Introduction: Raspberry Pi 3 "Bramble"

About: Management consultant by day, tech nerd by night!

Deploying an Apache2 webserver across a scalable Raspberry Pi3 Model B "bramble" via a HAProxy load balancer!

I do a lot of web development and have done a lot of reading about setting up geo-redundancies and load balancers, so I figured it was time I take a shot at setting it all up myself. I've had the displeasure of having a server go down and wanted to prevent that from happening again in the future!

Plus, it just looks cool.

Step 1: Getting Started

** UPDATE **


I actually made this Instructable a bit easier. I refactored the repo on Github to automatically install, configure and deploy the HAProxy loadbalancer on your chosen Pi! Less code, less editing, less chances for error and more chances for fun!


Head on over to and download a fresh copy of Raspbian Stretch Lite.

Extract the .ZIP file and write the .img to each MicroSD card for each Pi in your cluster. OSX users, a great tool for this is

After you etch the .img to the MicroSD card, navigate to the card in a new Finder or File Explorer window - this should be named boot by default. On that, create a new filed named SSH. Make sure you don't put anything for a file extension. This will enable SSH on your Rpi3. Eject the card and place it into your Pi. Repeat this step for the remaining 2 Pi's (or however many you end up using).

Step 2: Setting Up Your Hardware

This example assumes a 3 node Rpi cluster, and the list of equipment is below:

  1. 5 port Ethernet Switch x 1

  2. 5 port USB Power Adaptor x 1 **

  3. Ethernet Cables x 4

  4. USB 2. to Micro USB B Power Cables x 3

  5. Raspberry Pi3 Model B x 3

  6. Heatsinks x 6

* It's important that you use a USB Power Adaptor that is capable of supplying the Raspberry Pi's with their minimum required operating voltage.

  • Connect x1 Ethernet Cable from your router to the Ethernet Switch.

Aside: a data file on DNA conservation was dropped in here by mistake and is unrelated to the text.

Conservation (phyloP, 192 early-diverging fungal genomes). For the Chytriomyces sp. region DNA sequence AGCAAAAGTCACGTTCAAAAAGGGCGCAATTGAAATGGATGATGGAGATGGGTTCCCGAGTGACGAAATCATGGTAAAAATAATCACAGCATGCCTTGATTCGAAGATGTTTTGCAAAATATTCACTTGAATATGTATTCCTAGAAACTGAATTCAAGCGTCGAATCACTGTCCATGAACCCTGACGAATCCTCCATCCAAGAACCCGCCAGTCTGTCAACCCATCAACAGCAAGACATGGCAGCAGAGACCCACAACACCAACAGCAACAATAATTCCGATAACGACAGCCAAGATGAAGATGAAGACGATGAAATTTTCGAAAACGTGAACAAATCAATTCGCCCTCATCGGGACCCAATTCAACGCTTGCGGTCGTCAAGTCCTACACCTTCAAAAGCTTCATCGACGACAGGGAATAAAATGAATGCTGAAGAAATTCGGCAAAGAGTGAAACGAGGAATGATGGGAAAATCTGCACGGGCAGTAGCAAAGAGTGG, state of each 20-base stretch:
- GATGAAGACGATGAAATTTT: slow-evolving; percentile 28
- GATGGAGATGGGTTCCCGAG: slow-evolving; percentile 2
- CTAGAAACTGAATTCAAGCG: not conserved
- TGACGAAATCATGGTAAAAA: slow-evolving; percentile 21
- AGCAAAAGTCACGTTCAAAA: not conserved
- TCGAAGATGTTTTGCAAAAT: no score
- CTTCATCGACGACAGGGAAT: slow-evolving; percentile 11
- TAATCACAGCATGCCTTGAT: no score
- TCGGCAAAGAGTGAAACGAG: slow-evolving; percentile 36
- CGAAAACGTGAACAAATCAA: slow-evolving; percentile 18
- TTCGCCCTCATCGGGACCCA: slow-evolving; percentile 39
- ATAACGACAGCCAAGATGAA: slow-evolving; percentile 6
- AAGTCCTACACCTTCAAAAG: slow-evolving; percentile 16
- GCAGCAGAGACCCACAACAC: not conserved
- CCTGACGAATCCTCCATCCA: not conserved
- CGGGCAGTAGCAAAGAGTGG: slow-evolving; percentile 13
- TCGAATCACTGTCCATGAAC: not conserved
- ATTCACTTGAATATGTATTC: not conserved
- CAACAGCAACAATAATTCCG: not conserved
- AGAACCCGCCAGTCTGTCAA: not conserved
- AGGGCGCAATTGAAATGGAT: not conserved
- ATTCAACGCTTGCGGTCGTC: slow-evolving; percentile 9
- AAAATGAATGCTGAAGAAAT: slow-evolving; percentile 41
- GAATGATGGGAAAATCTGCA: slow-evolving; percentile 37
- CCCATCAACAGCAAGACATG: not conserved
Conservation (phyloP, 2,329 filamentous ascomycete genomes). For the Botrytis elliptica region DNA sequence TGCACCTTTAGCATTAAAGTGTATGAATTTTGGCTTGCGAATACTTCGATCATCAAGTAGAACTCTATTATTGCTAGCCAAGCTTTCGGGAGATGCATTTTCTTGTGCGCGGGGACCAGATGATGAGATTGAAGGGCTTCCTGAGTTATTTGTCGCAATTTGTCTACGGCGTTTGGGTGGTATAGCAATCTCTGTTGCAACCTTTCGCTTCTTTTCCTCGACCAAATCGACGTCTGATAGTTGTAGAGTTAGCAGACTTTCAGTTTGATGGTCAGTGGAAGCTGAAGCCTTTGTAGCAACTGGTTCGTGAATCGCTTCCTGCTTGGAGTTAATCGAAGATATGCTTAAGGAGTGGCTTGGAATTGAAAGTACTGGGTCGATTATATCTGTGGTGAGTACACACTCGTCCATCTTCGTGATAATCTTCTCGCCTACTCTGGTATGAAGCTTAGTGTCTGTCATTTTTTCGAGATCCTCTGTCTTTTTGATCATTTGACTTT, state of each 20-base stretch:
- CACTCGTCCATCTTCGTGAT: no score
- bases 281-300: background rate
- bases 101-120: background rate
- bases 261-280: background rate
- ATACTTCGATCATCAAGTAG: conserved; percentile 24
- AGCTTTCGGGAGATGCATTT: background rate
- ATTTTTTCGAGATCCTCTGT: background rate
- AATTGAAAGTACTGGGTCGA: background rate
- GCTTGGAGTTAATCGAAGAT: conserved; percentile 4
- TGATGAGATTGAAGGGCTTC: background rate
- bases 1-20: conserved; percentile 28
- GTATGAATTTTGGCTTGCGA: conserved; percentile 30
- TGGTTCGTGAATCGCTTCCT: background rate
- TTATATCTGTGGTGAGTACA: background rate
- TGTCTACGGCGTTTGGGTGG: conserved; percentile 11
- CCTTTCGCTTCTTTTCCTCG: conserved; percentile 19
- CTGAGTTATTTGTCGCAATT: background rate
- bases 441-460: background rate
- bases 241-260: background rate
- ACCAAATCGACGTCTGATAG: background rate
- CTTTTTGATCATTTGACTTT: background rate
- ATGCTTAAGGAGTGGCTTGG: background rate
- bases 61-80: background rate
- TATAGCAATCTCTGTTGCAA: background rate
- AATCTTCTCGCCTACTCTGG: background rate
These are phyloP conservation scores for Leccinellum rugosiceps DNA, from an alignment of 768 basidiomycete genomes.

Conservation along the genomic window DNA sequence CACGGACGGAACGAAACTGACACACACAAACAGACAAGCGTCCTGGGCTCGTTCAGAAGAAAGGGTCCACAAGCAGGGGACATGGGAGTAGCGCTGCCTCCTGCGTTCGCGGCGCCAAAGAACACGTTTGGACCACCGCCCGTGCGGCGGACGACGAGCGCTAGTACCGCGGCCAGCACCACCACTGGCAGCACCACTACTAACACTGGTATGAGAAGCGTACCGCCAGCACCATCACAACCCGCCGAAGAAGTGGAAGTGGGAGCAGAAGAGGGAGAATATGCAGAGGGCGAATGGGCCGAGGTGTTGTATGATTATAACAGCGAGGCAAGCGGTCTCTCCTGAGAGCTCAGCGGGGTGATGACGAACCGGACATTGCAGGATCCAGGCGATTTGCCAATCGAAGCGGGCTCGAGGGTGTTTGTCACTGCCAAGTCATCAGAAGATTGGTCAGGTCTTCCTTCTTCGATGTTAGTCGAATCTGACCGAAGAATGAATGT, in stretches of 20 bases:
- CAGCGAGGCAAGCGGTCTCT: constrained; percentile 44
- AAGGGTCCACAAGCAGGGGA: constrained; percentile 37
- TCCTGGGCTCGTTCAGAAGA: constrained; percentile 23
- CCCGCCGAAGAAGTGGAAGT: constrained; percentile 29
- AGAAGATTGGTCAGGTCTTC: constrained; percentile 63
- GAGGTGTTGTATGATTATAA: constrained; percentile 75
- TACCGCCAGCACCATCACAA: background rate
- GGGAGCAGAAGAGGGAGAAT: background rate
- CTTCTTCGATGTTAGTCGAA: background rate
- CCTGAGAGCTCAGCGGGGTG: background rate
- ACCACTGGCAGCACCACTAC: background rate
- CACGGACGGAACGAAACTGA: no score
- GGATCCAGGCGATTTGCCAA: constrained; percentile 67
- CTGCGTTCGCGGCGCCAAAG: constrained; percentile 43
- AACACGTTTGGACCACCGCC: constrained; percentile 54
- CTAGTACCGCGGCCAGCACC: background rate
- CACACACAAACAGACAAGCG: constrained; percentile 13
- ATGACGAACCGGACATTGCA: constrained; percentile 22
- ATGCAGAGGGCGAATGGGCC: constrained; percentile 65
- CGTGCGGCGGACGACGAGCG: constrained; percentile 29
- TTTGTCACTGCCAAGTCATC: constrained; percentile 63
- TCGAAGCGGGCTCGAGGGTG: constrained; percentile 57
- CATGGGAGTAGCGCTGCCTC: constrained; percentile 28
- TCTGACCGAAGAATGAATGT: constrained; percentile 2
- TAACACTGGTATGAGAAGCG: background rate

• Connect x1 Ethernet Cable from your Ethernet Switch to each one of your Pi's
  • Connect x1 USB-to-MicroUSB from each of your Pi's to the USB Power Adaptor.
  • Plug it all in and look at the blinky lights

While not necessary, but I wanted to the bramble to look as cool as possible and keep everything a bit neater. I decided to pick up 3 of these stackable cases from Amazon. I didn't include it in this instructable as it's _technically_ not required, but for aesthetics points I'd recommend picking some up.

** Bonus Points **

I opted to go for extra nerd points and wanted a better visual indication of which server I was interacting with. I had some spare protoboard laying around and a bunch of LED's and resistors, so I quickly hacked together some boards to lay over the pi's GPIO pins. Ideally, I would have used some female headers, but I only had male so I needed to trim up some jumper wires.

If you want to go that route as well (because LED's are awesome), you'll want to follow this tutorial at:

Step 3: Configure Your Pi's

You'll need to know the IP addresses of each of the Pi's on your local network. If you're a CLI ninja, this should be easy-peasy. For everyone else, you can use a free IP Scanner, such as SuperScan (OSX). Write the IP addresses down.

Next, copy your SSH public key to each of your Pi's by using the following command from your terminal:



 ssh-copy-id -i ~/.ssh/ pi@ 

Don't have an SSH key? No problem! Just run:


in your terminal and follow the prompts. We're almost there!

Step 4: Install Ansible

If you've made it this far, congratulations! You're just a few minutes away from running your very own distributed computing network.

On your local computer / laptop, you'll want to install Ansible from the command line. For Mac users, it's:

sudo pip install ansible 

For everybody else, refer to for your OS.

Now, you'll want to clone this repo into a folder OR download the .ZIP and extract it into a folder on your local machine.

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In that repo, you'll see a hosts.ini file. Open it up in your favourite text editor (or nano or vim):

pi-headnode ansible_host=  # <--- Change this to the ip address of the Pi that you want to HAProxy on.
node2 ansible_host= # <--- Change this to the ip address of your second Pi 
node3 ansible_host= # <--- Change this to the ip address of your third Pi 

That's it! To run the playbook, navigate to the base repo folder and type the following in your terminal:

ansible-playbook playbook.yml

Step 5: Congratulations!!

You just made computer magic happen. Congratulations!

This is just a proof of concept. In this repo, the playbook pushes a unique index.html file to each of the nodes so that you can visually debug whether or not it is working. For a production server, you'd want to obviously edit the playbook to deploy your site.

If you have any questions or comments, I'd love to hear them! Please checkout the Github repo and fork away! I'd love to see what you come up with.

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